It is already known that substituted xanthines are active as bronchodilators, and indeed theophylline (1.3-dimethylxanthine) has been successfully employed for some decades in the treatment of bronchial asthma, but no therapeutically application of 8-azaxanthine derivatives exists at present.
In the literature, some azaxanthines have shown both antiallergic (Coulson C. J.; et al.--Eur. J. Med. Chem. 9, 313-317; 1974 and Broughton B. J. et al.--J. Med. Chem. 18, 1117-1122; 1975) and cardiovascular properties (Bariana D. S.--J. Med. Chem. 14, 543-545; 1971).
Moreover, it is well known that substituted xanthines and in particular theophylline, which are widely employed in the treatment of bronchial asthma, are not free for undesired side effects e.g. CNS-stimulating effects, tachycardia and hypotension.
The main object of the present invention is providing pharmacological compounds having antiasthmatic activity higher than that shown by the traditional xanthine derivatives, with a remarkable reduction of the occurrence of the above mentioned side effects on the nervous system and on the cardiovascular system.
According to the present invention, it has been found out that the introduction of dialkylaminoalkyl or heterocyclylalkyl substituents in the triazole ring of the 8-azaxanthines gives the 8-azaxanthine structure some interesting and unexpectable antiasthmatic properties with reduced circulatory and central effects.
Accordingly, the specific object of the present invention consists in the 8-azaxanthine derivatives of the general formula (II). ##STR4## wherein: R1 is a hydrogen or a lower alkyl of from one to six carbon atoms or an arylalkyl group;
R2 is a lower alkyl of from one to six carbon atoms or an aryl or an arylalkyl group;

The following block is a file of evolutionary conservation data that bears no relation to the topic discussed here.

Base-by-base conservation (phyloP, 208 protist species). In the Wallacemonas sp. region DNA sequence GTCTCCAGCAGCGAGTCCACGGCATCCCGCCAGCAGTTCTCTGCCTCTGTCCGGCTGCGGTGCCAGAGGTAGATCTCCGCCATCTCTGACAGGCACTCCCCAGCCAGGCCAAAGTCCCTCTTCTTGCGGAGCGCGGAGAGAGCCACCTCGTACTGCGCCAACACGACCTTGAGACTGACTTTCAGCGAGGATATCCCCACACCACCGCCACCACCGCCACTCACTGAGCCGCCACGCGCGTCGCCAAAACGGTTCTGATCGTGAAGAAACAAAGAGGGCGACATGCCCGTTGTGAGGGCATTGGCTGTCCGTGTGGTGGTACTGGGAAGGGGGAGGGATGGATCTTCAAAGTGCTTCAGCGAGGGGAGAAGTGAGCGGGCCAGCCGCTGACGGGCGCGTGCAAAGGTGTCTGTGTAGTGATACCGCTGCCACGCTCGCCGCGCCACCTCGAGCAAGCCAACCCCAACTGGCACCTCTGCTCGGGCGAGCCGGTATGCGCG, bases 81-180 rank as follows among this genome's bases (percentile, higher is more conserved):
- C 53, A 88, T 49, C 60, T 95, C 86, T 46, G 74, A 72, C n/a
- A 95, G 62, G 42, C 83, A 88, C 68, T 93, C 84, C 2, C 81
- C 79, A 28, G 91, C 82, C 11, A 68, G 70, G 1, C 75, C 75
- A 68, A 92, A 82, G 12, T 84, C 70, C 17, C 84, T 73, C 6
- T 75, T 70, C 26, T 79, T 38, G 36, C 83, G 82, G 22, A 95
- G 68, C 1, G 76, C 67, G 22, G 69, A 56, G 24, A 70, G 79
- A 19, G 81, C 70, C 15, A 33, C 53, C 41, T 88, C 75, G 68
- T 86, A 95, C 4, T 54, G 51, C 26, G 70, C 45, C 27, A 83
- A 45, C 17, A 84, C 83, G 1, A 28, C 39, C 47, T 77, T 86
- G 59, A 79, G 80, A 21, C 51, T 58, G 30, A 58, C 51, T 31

n=from 1 to 3 ##STR5## wherein: R3 and R4 are lower alkyl of one to four carbon atoms or complete together a five or six member heterocycle;
and wherein the substitution in the triazole ring concerns the 7- or 8- or 9- positions. According to the present invention it has been discovered out that the products listed in tables 1a, 1b and 1c, exhibit, in some cases, an antiasthmatic activity higher than theophylline and, in addition, they do not elicit CNS stimulating and/or tachycardic effect.
TABLE 1a______________________________________ ##STR6##Compound R1 R2 Z m.p. °C.______________________________________MX8280 CH3 CH3 N(CH3)2 oilMX8277 CH3 CH3 N(C2 H5)2 oilMX8271 n-C3 H7 2-methyl-butyl N(CH3)2 oilMX8273 n-C3 H7 2-methyl-butyl N(C2 H5)2 oilMX82108 H 2-methyl-butyl N(C2 H5)2 98-100MX8294 n-C3 H7 Phenyl N(CH3)2 89-91MX8257 n-C3 H7 Phenyl N(C2 H5)2 50-53MX82103 n-C3 H7 Phenyl Piperidino 50-52MX82105 n-C3 H7 Phenyl Morpholino 98______________________________________
TABLE 1b______________________________________ ##STR7##Compound R1 R2 Z m.p. °C.______________________________________MX8283 CH3 CH3 N(CH3)2 75-77MX8279 CH3 CH3 N(C2 H5)2 oilMX8272 n-C3 H7 2-methyl-butyl N(CH3)2 oilMX8274 n-C3 H7 2-methyl-butyl N(C2 H5)2 oilMX82109 H 2-methyl-butyl N(C2 H5)2 90MX8293 n-C3 H7 Phenyl N(CH3)2 89-91MX8258 n-C3 H7 Phenyl N(C2 H5)2 oilMX82104 n-C3 H7 Phenyl Piperidino 74MX82106 n-C3 H7 Phenyl Morpholino 122______________________________________
TABLE 1c______________________________________ ##STR8##Compound R1 R2 Z m.p. °C.______________________________________MX8259 n-C3 H7 Phenyl N(C2 H5)2 101-105MX82110 n-C3 H7 Phenyl Morpholino 135-138______________________________________
Furthermore another advantage of these compounds is their low toxicity.
In order to demonstrate the improved activity of the compounds of this invention, the pharmacological results related to both their antibronchospastic activities and their toxicities, as well as their side-effects, are shown in table 2.
Some of these compounds present an increase in the antibronchospastic activity up to about three times that of theophylline.